Here in the Department of Computer Science at York, we want to give our graduates the best chance of gaining employment when they graduate. We do this in a number of ways, not least through our principled teaching and mix of theory and practice on the course, which means our graduates can pick up any languages or aspect of computer science when in the workplace. We also work closely with industry, to ensure that what we teach is relevant to today's workplace, and to give students the chance to work on real-world problems.
These initiatives with industry have led to us being particularly highly ranked in league tables for our employability statistics - 92.9 per cent of our 2017 graduates were in employment or further study within six months of graduation (Destinations of Leavers from Higher Education survey 2016/17 (HESA) (full-time uk students)).
We work with a number of organisations to provide real-world problems from industry for undergraduate group and solo projects. Solutions to these real-world problems are often accepted by the organisation involved, and put in to practice in the real world. The experience of working with a client and with a real brief means that students gain an understanding of the workplace whilst still guided by our teaching staff.
If you come to York, you'll benefit from the teaching of speakers from industry. These have included representatives from IBM, consultants, real-time systems experts and many others, to help give our students a picture of what is going on in the world of work, and how it relates to their Computer Science teaching.
Those students who choose to take a year in industry often find that they get better grades when they come back to study, earn money putting their learning into practice, and often secure a job before graduation. The process is fully supported by our dedicated Industrial Placements Manager, Paul Keeler, who helps students secure a placement and visits them regularly whilst there. Find out more about the year in industry.
We offer a number of internship opportunities to our students throughout their time on the course. Taking an internship enhances your job prospects and gives you a chance to learn new skills as well as putting into practice what you have learnt in your degree in the workplace.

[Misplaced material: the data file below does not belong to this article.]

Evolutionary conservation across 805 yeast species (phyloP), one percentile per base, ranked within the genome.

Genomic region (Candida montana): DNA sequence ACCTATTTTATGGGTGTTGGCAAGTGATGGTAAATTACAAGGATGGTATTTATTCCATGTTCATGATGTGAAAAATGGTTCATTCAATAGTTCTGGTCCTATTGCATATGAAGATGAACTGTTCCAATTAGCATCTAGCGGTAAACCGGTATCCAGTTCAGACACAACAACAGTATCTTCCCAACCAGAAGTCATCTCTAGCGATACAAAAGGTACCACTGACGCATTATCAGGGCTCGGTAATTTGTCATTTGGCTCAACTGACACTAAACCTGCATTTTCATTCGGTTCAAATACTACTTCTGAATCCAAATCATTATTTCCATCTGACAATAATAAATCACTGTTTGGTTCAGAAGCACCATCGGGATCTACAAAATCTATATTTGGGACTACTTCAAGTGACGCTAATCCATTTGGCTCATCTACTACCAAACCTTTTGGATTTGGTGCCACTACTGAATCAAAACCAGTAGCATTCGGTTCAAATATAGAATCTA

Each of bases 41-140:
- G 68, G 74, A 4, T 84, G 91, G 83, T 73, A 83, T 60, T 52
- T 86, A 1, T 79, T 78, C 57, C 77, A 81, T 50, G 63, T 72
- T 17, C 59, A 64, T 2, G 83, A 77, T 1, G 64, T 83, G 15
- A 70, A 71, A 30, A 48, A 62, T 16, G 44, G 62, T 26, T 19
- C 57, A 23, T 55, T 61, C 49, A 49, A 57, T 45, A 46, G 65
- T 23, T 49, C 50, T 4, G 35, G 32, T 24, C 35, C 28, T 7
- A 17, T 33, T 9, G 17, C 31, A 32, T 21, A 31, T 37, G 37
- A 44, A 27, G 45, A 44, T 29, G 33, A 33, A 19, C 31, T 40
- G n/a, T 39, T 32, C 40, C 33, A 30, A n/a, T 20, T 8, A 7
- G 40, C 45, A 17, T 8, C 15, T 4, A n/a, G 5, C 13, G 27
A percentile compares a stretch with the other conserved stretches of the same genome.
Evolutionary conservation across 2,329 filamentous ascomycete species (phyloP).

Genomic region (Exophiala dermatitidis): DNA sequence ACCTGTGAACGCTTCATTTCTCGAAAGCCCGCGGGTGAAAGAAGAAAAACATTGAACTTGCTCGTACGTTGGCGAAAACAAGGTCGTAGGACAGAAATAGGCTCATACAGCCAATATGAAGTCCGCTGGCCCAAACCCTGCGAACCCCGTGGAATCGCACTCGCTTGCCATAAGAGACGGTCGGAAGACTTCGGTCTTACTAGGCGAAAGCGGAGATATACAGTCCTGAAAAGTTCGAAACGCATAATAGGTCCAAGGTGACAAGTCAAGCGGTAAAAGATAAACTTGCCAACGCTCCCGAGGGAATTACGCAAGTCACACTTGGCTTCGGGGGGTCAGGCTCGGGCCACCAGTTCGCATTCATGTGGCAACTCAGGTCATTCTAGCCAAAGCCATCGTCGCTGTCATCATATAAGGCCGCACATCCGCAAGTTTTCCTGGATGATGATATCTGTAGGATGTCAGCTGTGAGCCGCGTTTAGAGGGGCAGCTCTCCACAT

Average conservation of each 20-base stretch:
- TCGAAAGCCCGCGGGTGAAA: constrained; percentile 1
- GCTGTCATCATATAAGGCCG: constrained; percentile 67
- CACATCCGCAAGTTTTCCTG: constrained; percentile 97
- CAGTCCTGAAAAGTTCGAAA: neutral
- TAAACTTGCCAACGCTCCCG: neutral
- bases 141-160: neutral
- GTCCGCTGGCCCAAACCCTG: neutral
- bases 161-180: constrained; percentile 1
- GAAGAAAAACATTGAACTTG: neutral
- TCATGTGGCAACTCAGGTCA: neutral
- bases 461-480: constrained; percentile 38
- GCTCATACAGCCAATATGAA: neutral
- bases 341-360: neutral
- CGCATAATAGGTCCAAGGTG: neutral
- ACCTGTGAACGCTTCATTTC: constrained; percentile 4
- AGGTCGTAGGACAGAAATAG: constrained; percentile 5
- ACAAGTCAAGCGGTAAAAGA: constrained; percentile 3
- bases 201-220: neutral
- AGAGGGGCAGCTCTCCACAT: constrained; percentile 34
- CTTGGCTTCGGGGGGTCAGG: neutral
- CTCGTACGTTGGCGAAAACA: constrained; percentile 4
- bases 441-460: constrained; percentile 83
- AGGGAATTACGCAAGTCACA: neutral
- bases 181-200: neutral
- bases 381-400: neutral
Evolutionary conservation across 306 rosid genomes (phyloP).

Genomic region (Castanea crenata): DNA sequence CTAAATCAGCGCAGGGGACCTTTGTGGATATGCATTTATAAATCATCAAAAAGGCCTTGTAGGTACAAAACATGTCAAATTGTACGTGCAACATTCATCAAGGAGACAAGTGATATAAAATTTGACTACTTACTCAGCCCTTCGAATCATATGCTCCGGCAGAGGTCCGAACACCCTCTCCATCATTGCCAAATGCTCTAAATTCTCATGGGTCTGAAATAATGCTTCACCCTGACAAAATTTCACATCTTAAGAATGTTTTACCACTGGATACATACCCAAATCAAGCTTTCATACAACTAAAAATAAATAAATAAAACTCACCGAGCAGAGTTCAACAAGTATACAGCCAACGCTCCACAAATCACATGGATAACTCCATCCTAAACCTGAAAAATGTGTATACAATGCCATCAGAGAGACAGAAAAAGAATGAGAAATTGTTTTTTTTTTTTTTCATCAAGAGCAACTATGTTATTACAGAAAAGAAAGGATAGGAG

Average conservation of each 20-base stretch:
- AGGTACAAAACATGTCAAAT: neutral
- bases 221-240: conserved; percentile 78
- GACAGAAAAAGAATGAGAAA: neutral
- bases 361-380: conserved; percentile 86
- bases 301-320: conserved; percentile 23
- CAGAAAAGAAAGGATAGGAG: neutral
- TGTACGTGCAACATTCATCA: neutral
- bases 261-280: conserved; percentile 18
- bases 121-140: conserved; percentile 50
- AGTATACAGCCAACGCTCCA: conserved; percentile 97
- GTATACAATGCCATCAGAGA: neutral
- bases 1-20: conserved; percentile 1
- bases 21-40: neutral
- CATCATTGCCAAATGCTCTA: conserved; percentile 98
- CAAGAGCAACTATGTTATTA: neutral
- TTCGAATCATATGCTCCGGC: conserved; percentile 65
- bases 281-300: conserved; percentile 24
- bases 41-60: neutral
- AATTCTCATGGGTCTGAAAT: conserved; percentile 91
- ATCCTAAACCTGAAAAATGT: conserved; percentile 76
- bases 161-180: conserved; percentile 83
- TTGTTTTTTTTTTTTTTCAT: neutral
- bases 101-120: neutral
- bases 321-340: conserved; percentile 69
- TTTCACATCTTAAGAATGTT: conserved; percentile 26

Here's what an employer had to say about taking one of our students on an internship:
"The Department of Computer Science assisted me in finding a very capable undergraduate who excelled in the project I assigned. They forwarded me a list of candidates who applied and have shown care in their compatibility with the industrial sponsor. Our student is tasked with extending our automation testing suite, migrating this away from a “code heavy” approach to leverage the UI of the tool we use to record the use cases of our software. I would certainly recommend a 12 week Internship from the University of York to others running technology companies.” Daniel Woolfson, Mitrefinch
We encourage our students to develop the skills necessary to increase their employability prospects, and these include offering CV and interview coaching, help with presentation style and an exploration of the professional issues in Computer Science. York also offers a number of extra-curricular activities, including volunteering, clubs and societies and the opportunity to learn a new language (free of charge for first year students). All of these will boost CVs, and give employers more a reason to select our graduates for interview.
Our Industrial Advisory Board (IAB) meets regularly with the Department, to advise us on our teaching of undergraduate courses. They include representatives from major companies within the industries that value Computer Science graduates. These include BAE Systems, ETAS, IBM, Philips Research UK, Rolls-Royce, MooD International and Thales UK. Many of these organisations also take students on industrial placements.
The purpose of the Board is to update the Department on any advances or demands for skills within industry, as well as to make sure that what we are teaching is what is required by industry.